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Toy Choice Influences Child Literacy and Numeracy

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Parents can help improve their children’s literacy and numeracy skills by having a greater influence on the type of games they play in their free time. A Macquarie University study published in Early Child Development and Care indicates that the type of toys or activities adults present to children can influence what they want to learn about – and that children are influenced by what adults are doing in the background while we think they’re not watching.

The researchers exposed 4-year-olds to demonstrations of literacy and numeracy in everyday life, while a control group had the same materials to play with but no demonstrations. While children were doing other things, parents and educators did activities linked to literacy and numeracy in the background. After just 4 weeks, the children began to play more with literacy and numeracy concepts, and their reading abilities improved.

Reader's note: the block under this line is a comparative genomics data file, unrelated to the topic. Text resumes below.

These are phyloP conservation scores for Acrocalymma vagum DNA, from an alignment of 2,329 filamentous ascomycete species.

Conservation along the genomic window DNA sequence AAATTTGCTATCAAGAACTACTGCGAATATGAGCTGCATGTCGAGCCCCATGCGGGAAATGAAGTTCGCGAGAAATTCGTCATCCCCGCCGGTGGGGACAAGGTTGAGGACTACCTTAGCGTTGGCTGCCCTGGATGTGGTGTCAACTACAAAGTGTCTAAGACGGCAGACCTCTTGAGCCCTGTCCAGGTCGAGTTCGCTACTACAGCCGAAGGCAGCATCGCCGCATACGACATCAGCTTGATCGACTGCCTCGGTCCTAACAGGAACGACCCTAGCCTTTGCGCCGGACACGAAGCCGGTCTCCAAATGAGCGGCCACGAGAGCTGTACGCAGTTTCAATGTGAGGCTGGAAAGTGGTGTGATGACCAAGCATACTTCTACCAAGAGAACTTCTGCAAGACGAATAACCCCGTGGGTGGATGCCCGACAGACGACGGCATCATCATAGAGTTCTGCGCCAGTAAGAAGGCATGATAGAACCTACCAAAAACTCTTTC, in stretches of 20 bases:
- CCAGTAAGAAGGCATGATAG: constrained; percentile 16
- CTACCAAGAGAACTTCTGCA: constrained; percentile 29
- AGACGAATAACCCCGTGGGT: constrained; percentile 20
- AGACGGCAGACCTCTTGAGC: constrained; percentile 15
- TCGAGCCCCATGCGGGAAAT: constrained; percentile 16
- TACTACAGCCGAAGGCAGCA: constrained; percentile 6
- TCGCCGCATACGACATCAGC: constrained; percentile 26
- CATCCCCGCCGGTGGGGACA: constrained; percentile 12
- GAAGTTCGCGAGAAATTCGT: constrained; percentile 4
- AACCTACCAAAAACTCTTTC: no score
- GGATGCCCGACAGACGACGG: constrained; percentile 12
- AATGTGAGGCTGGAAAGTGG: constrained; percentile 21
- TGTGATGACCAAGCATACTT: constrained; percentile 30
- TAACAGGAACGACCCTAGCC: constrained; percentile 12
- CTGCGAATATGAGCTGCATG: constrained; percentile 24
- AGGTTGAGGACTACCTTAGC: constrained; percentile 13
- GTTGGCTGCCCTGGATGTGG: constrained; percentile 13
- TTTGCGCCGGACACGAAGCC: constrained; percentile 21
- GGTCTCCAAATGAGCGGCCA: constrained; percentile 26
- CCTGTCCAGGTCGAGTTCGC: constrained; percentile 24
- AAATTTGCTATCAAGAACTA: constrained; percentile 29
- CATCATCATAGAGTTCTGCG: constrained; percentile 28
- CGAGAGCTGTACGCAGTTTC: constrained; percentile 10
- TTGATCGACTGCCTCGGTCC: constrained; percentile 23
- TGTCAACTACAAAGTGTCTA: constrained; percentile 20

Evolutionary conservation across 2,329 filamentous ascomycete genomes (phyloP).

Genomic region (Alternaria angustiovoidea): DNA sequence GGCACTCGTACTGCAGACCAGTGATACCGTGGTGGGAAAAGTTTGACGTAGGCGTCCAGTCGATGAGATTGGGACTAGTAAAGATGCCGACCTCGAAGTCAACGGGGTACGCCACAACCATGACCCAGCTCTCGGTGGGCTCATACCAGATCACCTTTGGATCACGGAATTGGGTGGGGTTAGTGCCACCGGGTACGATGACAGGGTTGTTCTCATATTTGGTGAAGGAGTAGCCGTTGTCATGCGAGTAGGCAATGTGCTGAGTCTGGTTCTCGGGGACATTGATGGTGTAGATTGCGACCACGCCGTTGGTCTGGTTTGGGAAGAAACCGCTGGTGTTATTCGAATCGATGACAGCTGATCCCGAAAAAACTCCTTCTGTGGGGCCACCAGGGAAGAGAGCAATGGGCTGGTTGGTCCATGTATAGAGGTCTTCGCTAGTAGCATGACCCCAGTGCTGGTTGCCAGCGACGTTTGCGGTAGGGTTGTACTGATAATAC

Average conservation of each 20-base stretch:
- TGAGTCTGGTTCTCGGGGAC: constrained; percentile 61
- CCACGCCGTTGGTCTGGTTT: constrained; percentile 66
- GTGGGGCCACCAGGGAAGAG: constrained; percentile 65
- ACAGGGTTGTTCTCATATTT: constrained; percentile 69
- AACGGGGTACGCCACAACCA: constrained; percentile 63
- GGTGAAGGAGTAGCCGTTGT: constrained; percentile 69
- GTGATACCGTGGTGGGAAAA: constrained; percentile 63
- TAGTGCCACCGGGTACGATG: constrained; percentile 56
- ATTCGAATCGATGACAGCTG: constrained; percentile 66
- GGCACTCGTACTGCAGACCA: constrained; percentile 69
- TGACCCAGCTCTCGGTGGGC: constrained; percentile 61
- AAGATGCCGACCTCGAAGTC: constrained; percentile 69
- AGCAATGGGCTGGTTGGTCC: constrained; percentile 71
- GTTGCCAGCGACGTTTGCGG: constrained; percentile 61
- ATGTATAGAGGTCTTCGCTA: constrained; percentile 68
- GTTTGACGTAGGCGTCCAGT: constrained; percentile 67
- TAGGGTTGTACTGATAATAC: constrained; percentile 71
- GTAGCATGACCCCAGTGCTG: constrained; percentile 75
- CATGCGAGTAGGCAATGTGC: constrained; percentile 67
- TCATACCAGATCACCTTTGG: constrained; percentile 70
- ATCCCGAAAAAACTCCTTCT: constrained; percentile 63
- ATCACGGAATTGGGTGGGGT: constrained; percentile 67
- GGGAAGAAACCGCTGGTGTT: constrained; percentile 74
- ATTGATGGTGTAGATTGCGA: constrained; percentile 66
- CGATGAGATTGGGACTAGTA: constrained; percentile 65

“We know early learning is centred around the child’s interests; that is, for children to learn things, they have to be interested in them,” said lead researcher Dr Yeshe Colliver. “Playing is a key way for children to begin learning, but it’s hard to see what benefit playing with Spiderman or Barbie can bring. Even more difficult is creating a link between a superhero and, say, mathematics.

“So rather than looking at how adults can ‘follow the child’s interests’ and link...

The full text of this article can be purchased from Informit.